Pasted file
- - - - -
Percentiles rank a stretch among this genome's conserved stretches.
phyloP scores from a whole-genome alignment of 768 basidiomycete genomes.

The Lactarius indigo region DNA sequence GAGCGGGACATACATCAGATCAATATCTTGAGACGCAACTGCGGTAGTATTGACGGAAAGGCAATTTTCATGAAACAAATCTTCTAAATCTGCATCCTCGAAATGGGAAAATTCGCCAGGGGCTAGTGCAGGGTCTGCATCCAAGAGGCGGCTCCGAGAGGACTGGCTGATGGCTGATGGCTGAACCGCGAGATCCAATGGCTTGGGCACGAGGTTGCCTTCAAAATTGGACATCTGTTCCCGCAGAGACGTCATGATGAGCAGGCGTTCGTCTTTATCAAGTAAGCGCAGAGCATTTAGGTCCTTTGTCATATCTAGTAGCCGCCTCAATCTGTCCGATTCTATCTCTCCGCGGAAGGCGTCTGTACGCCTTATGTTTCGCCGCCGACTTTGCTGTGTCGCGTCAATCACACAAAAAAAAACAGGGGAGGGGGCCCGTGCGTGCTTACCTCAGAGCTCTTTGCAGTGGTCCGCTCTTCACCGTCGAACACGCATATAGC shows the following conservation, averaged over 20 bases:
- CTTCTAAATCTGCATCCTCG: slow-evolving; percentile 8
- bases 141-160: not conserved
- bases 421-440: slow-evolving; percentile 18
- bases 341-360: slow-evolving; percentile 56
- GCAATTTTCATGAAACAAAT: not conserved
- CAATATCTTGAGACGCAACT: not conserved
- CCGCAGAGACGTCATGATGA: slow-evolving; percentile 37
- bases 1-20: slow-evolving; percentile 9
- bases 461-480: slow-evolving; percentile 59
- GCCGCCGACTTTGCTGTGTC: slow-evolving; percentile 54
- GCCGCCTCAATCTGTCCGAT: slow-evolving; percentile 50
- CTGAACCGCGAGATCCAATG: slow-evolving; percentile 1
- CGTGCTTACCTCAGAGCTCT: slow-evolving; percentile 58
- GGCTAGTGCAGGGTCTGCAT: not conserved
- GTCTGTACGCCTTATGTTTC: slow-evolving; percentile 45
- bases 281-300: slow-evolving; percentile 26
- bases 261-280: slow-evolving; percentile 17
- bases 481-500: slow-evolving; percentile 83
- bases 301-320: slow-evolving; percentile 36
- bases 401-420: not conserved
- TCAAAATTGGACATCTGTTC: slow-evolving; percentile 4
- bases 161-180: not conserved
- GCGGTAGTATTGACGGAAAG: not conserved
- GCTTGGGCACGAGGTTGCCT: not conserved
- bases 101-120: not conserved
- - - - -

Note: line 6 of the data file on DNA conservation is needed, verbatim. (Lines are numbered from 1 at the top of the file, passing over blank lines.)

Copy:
- bases 421-440: slow-evolving; percentile 18